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Bulletin of the John Rylands Library

This book provides the first English translation of the Chronicle of the city of Genoa by the thirteenth-century Dominican Jacopo da Varagine (also known as Jacobus de Voragine). While Jacopo is better known for his monumental compilation of saints’ lives, the Golden legend, his lesser known Chronicle of Genoa exemplifies the important medieval genre of the civic chronicle. The work mixes scholarly research about the city’s origins with narrative accounts based on Genoese archival sources, more didactic and moral reflections on the proper conduct of public and private life, and personal accounts of Jacopo’s own experience as archbishop of Genoa from 1292 until his death in 1298. Divided into twelve parts, the work covers the history of Genoa from its ancient origins up to Jacopo’s own day. Jacopo’s first-hand accounts of events in which he himself participated—such as the great civic reconciliation of 1295, over which he himself presided—provide a valuable contrast to the more scholarly and didactic sections of the work. Together they form an integrated, coherent approach to urban history, which illustrates some of the most important styles of historiography in the Middle Ages.

Trevor Dean

From commune to signoria , from independence to subjection The Italian communes of the thirteenth century have been celebrated for their recreation of the institutions and methods of ancient democracy. Political participation was widened beyond the families of a narrow élite. Appointment to executive boards and committees was based

in The towns of Italy in the later Middle Ages
The construction of the leper in Narbonne and Siena before the plague
Anna M. Peterson

: Cambridge University Press , 2014 ), pp. 37–8 . 3 J. Caille , ‘ Historical overview: Narbonne from Roman foundations to the fifteenth century ’, in K. L. Reyerson (ed.), Medieval Narbonne: A City at the Heart of the Troubadour World ( Aldershot : Ashgate , 2005 ), pp. 1–56 (pp. 11–12 ). 4 W. Bowsky , A Medieval Italian Commune: Siena under the Nine, 1287–1355 ( Berkeley : University of California Press , 1981 ), pp. 23–4 ; O. Redon , ‘ Qualche considerazione sulle magistrature forestiere a Siena nel duecento e nella prima metà del

in Leprosy and identity in the Middle Ages
Abstract only
Sally Mayall Brasher

. Urban Italian society was more complex than earlier medieval rural society and the demands on government to meet social welfare needs were much greater. 9 The Italian city-states were unique in Western Europe in the degree to which they created independent governments and in the novel institutions of welfare that they were forced to conceive. It was at this point in the development of the Italian commune that hospitals took on their most expansive role. They provided a social security net for the urban community by protecting the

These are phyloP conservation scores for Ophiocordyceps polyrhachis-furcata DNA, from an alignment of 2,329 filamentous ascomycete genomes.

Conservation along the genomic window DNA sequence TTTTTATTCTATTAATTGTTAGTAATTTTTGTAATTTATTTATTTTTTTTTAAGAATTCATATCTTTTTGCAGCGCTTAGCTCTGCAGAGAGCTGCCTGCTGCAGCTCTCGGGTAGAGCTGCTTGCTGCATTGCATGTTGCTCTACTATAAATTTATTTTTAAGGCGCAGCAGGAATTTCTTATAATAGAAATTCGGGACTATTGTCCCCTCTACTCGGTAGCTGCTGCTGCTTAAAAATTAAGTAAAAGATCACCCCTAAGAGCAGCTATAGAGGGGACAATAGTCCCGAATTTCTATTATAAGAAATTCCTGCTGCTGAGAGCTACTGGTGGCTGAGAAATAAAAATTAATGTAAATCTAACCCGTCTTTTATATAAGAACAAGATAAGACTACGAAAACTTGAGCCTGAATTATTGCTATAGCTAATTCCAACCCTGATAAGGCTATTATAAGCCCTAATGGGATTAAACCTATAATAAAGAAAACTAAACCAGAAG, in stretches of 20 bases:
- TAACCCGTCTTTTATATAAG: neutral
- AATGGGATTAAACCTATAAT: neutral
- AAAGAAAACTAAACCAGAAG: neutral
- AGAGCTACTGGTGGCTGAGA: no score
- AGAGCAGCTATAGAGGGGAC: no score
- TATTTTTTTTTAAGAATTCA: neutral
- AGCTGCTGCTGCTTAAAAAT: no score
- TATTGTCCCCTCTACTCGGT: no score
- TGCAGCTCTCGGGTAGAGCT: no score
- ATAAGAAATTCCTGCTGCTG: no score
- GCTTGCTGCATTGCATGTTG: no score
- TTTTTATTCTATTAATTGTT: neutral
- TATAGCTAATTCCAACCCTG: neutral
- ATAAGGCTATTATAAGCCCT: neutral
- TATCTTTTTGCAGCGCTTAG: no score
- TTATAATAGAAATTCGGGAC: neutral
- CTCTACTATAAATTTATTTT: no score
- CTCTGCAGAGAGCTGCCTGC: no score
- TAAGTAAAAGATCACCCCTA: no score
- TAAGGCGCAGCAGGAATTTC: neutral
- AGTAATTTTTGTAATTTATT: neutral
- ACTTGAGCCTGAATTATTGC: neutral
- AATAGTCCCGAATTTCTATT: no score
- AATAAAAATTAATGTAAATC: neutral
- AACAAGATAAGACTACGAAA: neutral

in Hospitals and charity
From devotion to destruction
Paul Fouracre

, and these donors like their predecessors enjoyed the protection of the church in taking on the fiscal immunity of their host institution. This was resented, especially in the Italian communes. What is clear is that these self-givers did not enter the servant familia of the monastery, they were not tied to tributes to be paid to an institution and they had the right to enter the monastery when close to death. 22 This speaks of a world rather different from that in which to give one’s self was to enter a kind of religious servitude. Again, in terms of providing

in Eternal light and earthly concerns
History and context
Sally Mayall Brasher

the Profit Economy. 18 Morris, The Papal Monarchy , 321. 19 A. Thompson, Cities of God: The Religion of the Italian Communes 1125–1325 (University Park, PA, 2005), 45. 20 Albini, Città e ospedali , 23, 66, 76. 21 Morris, The Papal Monarchy , 320. 22 Waley and Dean, The Italian City-Republics, 52–6 . 23 For a comprehensive perspective on the variations in episcopal governmental relations in Italy see

in Hospitals and charity
Trevor Dean

properties of the commune, to whose office belongs the creation and laying of roads and squares … Item, it is ordained that the tombs that are around the church of St John be raised, removed and placed elsewhere. 8 Commune and new cathedral: Perugia, 1300 Though the Italian communes developed strongly the

in The towns of Italy in the later Middle Ages
Sally Mayall Brasher

original founder had desired governance by this group in 1091, it would appear that they did not have the influence to do so until a century later. 12 This date coincides with the emergence of powerful citizen groups in Milanese political life, such as, the elite la Motta familial civic organization and the more egalitarian credential sancti Ambrosia. 13 The second half of the thirteenth century witnessed an era in which the affairs of the hospital reflected a greater trend toward civic participation of the citizenry of the urban Italian commune. Members of family

in Hospitals and charity
C. E. Beneš

. 84 GA 2.83–4. While many other Italian communes gained control of the surrounding countryside (their contado ) by military means, the Genoese often bought such properties outright—as here, in a treaty dated 18 September 1202: Libri iurium 1/3, pp. 203–5 (no. 527). See Epstein ( 1996 ), p. 90; CMG , chap. 2 (Guglielmotti), esp. pp. 56

in Jacopo Da Varagine’s Chronicle of the city of Genoa